Let’s add one more statement to the code which will print the value of our $val variable every time it loops.

$arr = array(2, 3, 24, 11); // This is how you declare the array. Inside the parenthesis, we put our values (in order).
foreach ($arr as $val) {
$val = $val * 2;
echo $val;

So, this will produce the following output:


That looks pretty strange, doesn’t it? It looks like a large number, but it’s only the value of $val printed right after each other. We can make it look nicer by adding some html to the mix. We’ll use a dot to connect the echo statement. What does this mean?

Here’s an example where I modify the echo statement of our code above:

echo $val . "<br />";

What we did here was add an extra value to our echo statement. So instead of only printing out the values of $val, it now prints out the values followed by a new line (<br> means new line in html.) So, for every value assigned to the $val variable, it’ll print it out and a new line afterwards.

It’ll look like this:


Looks a bit nicer, doesn’t it? That was the fundamentals of arrays and variables. Let’s move on to the big stuff.


This is the last thing I will cover in this post. Most PHP scripts have functions in them. We use functions to divide the tasks that the script needs to do. It’s like hiring people to do certain things for you that all contribute to the same cause. So, let’s say we wanted to make a very simple calculator in PHP, we could write the following: (Note: I will break down the code afterwards)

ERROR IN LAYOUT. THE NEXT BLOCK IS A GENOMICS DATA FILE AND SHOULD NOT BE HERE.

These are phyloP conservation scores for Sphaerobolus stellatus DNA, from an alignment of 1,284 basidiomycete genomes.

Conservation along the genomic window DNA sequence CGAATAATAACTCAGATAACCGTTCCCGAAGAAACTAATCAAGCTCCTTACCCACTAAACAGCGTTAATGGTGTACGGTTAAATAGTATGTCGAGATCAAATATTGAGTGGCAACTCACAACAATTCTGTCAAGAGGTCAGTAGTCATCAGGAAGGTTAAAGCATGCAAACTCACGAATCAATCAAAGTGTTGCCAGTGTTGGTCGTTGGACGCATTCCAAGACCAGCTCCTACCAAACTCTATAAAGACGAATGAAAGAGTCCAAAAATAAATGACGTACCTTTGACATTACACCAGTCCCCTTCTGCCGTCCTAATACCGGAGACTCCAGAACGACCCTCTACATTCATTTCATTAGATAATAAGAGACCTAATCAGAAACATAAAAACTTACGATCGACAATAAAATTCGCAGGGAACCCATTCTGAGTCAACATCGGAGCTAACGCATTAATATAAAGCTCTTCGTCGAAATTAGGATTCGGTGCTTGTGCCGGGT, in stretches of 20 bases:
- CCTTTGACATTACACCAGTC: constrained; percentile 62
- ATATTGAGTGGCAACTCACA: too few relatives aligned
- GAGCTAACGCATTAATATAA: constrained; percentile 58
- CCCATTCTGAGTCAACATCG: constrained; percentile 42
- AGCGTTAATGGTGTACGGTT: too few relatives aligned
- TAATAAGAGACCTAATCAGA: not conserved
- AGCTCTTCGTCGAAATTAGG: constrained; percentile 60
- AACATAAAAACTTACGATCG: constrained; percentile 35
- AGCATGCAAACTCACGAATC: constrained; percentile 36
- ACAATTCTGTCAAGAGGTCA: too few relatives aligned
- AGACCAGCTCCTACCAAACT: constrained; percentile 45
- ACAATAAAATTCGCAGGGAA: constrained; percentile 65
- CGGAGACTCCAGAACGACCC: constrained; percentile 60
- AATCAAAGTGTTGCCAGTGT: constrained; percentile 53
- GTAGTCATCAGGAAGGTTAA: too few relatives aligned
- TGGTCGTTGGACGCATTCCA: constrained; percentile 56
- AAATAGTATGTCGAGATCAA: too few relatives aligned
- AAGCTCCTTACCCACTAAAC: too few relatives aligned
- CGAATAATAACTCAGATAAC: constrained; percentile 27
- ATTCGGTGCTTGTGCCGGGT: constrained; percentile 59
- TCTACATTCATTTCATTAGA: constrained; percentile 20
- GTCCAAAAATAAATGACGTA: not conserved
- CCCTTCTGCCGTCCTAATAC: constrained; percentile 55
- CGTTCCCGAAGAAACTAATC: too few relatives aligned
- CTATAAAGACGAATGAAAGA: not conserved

$x = 3;
$y = 5;
add($x, $y);
function add($num1, $num2) {
 return $num1 + $num2;

Woah, Sander! That’s a lot of new code. Don’t worry, I’ll break it down for ya!

The very first thing we did was declare two variables. We then called a function called add. The add function then gave back the value of the two variables added together,

When we called the function (not for pizza, ha..ha..), we referred to our variables inside the parenthesis. We did something called passing. We passed in the values of our variables so the function could add those values together and give us the result of the addition.

So, when we created our function, we typed in $num1 and $num2 inside the parenthesis. That just means we allow the function to require two variables. The $num1 and $num2 aren’t actually real variables, but parameters. So, when we called the function add and passed in our own values, we basically gave $num1 the value of $x and $num2 the value of $y. That way we can use the return statement to give back the value of the two values added together.

So the return statement basically says, “Here’s the value of 3 and 5 added together. Take care!”. Scratch that last part. If you’re wondering what the curly braces are, it’s pretty much the same as with the foreach statement. Everything between the curly braces is the code that the function will execute.

Although we called the function add, nothing actually happens. This script will produce no output, but we can change that! If we add echo behind our function call, we print out the value that the function returned. So, here’s the whole script:

$x = 3;
$y = 5;
echo add($x, $y);
function add($num1, $num2) {
 return $num1 + $num2;

The Conclusion

So, we have gone through a lot. This will most likely be pretty hard to grasp unless you’re a natural, but keep at it and try to learn one thing at a time. If you want to become good, you need to devote a lot of time to programming.

“Computer science education cannot make anybody an expert programmer any more than studying brushes and pigment can make somebody an expert painter.”

– Eric Raymond